Wednesday, 27 May 2015

Could Sugru be Crowdcube's saviour?

Lets face it, Crowdcube needs a success.

Sugru  - the British designed silicon glue that is forging a niche market in the US - has just launched a £1m raise on Crowdcube.

In 2013/14 the company very nearly came unstuck with a loss of over £1m, falling GPM and spiralling costs. However with new management input, cost cutting and new outlets in the States, they just might be on track for a bright future.

In our opinion there are a few things in the way. Copycat technology cannot be far away, cables and wires for which this has a major use, are things of the past and the name stinks. It's Irish for play  - but so what.

The final hurdle is the perennial valuation. At £25m now, the company is going to have to get a lot right to make investors any money, given that they will certainly need new VC money on at least one more occasion.

Investors have piled in but then they did that on many occasions on Crowdcube, only to see the glue holding it all together melt away and their money head west. This product is trying to be the next Sellotape but surely we have moved on. Technology now moves at a pace unthinkable when the first sticky tape took off.


  1. The product is not just for cables. It's waterproof, flexiable and moudable by hand. Whether they can make the product a household name with wd40 which doesn't have a patent is another matter.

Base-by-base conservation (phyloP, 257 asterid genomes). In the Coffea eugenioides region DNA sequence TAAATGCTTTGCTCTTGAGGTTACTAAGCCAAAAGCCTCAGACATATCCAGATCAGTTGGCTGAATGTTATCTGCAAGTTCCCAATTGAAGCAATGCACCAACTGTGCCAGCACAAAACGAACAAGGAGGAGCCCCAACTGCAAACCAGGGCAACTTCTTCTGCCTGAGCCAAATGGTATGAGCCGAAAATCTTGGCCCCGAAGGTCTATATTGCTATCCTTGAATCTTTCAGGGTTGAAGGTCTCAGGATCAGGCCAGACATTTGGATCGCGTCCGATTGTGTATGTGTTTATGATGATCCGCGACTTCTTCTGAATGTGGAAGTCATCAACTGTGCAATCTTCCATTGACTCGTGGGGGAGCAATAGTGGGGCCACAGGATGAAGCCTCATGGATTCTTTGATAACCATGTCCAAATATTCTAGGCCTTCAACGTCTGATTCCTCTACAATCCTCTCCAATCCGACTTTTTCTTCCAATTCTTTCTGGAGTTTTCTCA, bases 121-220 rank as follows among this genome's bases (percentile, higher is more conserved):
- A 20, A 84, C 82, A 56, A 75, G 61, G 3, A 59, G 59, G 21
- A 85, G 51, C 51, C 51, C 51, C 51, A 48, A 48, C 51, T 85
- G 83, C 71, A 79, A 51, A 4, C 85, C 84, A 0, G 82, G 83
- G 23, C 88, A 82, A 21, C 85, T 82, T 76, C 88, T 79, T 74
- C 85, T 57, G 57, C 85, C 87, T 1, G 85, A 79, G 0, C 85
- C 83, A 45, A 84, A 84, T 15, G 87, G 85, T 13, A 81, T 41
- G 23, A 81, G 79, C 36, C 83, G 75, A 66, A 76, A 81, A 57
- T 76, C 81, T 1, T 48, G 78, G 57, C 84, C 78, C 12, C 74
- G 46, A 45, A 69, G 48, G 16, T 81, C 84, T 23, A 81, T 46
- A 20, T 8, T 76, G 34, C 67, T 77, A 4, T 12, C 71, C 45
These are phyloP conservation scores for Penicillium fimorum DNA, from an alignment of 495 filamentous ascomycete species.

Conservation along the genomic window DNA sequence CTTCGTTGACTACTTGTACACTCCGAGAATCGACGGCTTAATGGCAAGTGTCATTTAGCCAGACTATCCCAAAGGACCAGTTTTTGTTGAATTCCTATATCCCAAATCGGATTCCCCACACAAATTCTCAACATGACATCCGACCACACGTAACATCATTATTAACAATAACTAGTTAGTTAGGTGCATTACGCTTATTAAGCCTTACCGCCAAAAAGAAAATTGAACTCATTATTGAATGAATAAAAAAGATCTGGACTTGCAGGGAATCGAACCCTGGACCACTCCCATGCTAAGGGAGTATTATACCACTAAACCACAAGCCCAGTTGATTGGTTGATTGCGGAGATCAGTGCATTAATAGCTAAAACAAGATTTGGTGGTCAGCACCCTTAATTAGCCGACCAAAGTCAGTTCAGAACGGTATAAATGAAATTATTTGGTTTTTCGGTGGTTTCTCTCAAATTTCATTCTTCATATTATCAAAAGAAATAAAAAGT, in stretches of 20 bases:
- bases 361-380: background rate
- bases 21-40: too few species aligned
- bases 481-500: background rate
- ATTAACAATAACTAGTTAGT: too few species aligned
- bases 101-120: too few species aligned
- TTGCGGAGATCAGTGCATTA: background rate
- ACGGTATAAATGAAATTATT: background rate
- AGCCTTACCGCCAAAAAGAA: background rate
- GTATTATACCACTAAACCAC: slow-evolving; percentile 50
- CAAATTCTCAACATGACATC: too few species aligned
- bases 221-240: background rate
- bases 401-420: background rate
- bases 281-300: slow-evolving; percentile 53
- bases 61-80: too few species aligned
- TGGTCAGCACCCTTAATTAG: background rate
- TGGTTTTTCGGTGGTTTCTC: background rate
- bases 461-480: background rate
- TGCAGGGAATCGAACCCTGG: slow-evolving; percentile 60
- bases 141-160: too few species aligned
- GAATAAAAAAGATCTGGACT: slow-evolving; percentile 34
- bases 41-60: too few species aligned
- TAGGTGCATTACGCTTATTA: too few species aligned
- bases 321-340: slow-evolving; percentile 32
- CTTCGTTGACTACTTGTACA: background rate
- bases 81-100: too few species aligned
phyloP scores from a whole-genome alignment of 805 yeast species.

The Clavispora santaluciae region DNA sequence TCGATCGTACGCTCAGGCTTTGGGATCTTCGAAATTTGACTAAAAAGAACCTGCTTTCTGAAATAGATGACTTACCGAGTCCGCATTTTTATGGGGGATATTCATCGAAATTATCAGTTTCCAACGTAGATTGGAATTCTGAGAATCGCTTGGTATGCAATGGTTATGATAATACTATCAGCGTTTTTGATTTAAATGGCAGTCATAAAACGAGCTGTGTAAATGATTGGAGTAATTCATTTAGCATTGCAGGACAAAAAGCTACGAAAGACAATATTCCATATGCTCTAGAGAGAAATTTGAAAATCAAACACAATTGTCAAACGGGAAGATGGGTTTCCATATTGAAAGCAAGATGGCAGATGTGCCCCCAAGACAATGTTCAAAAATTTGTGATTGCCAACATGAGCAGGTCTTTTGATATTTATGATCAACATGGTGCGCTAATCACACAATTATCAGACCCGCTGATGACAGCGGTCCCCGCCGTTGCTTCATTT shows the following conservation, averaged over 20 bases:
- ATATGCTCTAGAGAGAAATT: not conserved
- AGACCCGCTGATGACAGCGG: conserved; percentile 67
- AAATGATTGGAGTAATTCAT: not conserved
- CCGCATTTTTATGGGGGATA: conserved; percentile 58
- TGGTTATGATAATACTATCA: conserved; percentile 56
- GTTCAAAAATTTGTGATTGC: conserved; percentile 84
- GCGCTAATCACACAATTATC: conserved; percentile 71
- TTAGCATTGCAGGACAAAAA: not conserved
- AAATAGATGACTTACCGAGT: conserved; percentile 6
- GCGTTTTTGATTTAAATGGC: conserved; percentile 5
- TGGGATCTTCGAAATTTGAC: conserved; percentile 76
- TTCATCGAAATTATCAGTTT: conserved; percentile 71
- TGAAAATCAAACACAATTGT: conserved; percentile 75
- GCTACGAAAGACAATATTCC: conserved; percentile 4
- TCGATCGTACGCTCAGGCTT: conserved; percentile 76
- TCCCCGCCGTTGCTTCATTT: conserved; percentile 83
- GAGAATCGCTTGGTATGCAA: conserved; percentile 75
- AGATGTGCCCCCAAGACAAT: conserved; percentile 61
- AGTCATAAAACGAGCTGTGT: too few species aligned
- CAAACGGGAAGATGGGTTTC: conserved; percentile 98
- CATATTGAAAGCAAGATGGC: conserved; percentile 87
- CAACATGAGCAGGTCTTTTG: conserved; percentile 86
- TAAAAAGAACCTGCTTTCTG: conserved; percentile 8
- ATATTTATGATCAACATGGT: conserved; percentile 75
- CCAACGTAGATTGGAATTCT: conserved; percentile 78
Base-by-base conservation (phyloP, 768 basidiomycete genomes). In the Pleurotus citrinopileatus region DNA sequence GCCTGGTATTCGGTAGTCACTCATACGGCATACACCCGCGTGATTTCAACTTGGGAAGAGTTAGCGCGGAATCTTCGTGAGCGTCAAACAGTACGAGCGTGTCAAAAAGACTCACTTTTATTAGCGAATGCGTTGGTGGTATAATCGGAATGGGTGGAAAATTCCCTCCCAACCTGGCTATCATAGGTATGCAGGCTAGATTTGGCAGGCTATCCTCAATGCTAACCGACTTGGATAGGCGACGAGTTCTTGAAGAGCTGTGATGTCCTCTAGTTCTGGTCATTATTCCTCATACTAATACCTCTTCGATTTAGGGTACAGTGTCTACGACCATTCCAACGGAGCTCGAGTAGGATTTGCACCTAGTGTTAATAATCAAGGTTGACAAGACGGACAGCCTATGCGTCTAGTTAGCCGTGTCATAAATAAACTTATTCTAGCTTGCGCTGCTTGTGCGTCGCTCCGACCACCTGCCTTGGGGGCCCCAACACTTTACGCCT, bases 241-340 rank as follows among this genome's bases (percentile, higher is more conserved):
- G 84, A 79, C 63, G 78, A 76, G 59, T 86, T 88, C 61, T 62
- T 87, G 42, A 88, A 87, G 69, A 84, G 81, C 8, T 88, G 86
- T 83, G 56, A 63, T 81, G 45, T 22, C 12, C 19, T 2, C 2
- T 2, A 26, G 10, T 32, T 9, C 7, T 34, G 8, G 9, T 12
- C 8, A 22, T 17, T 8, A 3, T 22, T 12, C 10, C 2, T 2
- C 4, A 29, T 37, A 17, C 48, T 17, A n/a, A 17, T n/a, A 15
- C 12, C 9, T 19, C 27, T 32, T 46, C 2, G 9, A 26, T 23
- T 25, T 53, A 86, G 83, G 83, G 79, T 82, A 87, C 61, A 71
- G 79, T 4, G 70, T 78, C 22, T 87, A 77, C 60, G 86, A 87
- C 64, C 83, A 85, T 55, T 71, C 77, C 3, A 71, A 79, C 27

I wonder why CC never publishes the numbers for the all years of trading? This campany has been going for a few years now and has not made a profit in any of them.

  2. Yes I realise its not just for cables but in their PR that is a major focus and cables are gone in a few years. Technology development when Sellotape launched and took over the world was so slow compared to todays and tomorrows will be a million times faster. So creating a world brand with a technical but everyday use product is going to be very difficult. They have traded for 3 years with ever increasing losses - over £1m in 2013/14. But claim to have tackled their cost structure.

  3. On your Crowdcube point - they only ever publish figures that are beneficial to the pitch and they always ensure that projections for existing companies NEVER tie in with the accounting dates for the companies' filed accounts. As this is happening on every pitch, one has to assume they do this on purpose. So for example a company will have 3 years of filed accounts for YE May but the pitch has projections for YE Dec and shows 8 months of 'past trading'. It then becomes very difficult to compare these figures these with the filed ones. Why the FCA do not demand a more transparent system is beyond me - in order to pitch for crowdfunding, existing companies should be made to produce at least 1 years audited accounts ans their projections must be in line with the filing dates. Simple. Tie it to SEIS/EIS and companies will oblige.

  4. Considering it's tax-payers money the suggestion of aligning accounting YEs to projection YEs makes sense. Doesn't matter because in two to five years time enough punters will realise they are not going to make a postive return in aggregate. I suspect the investments that do perform will be sensationalised with media spin by CC.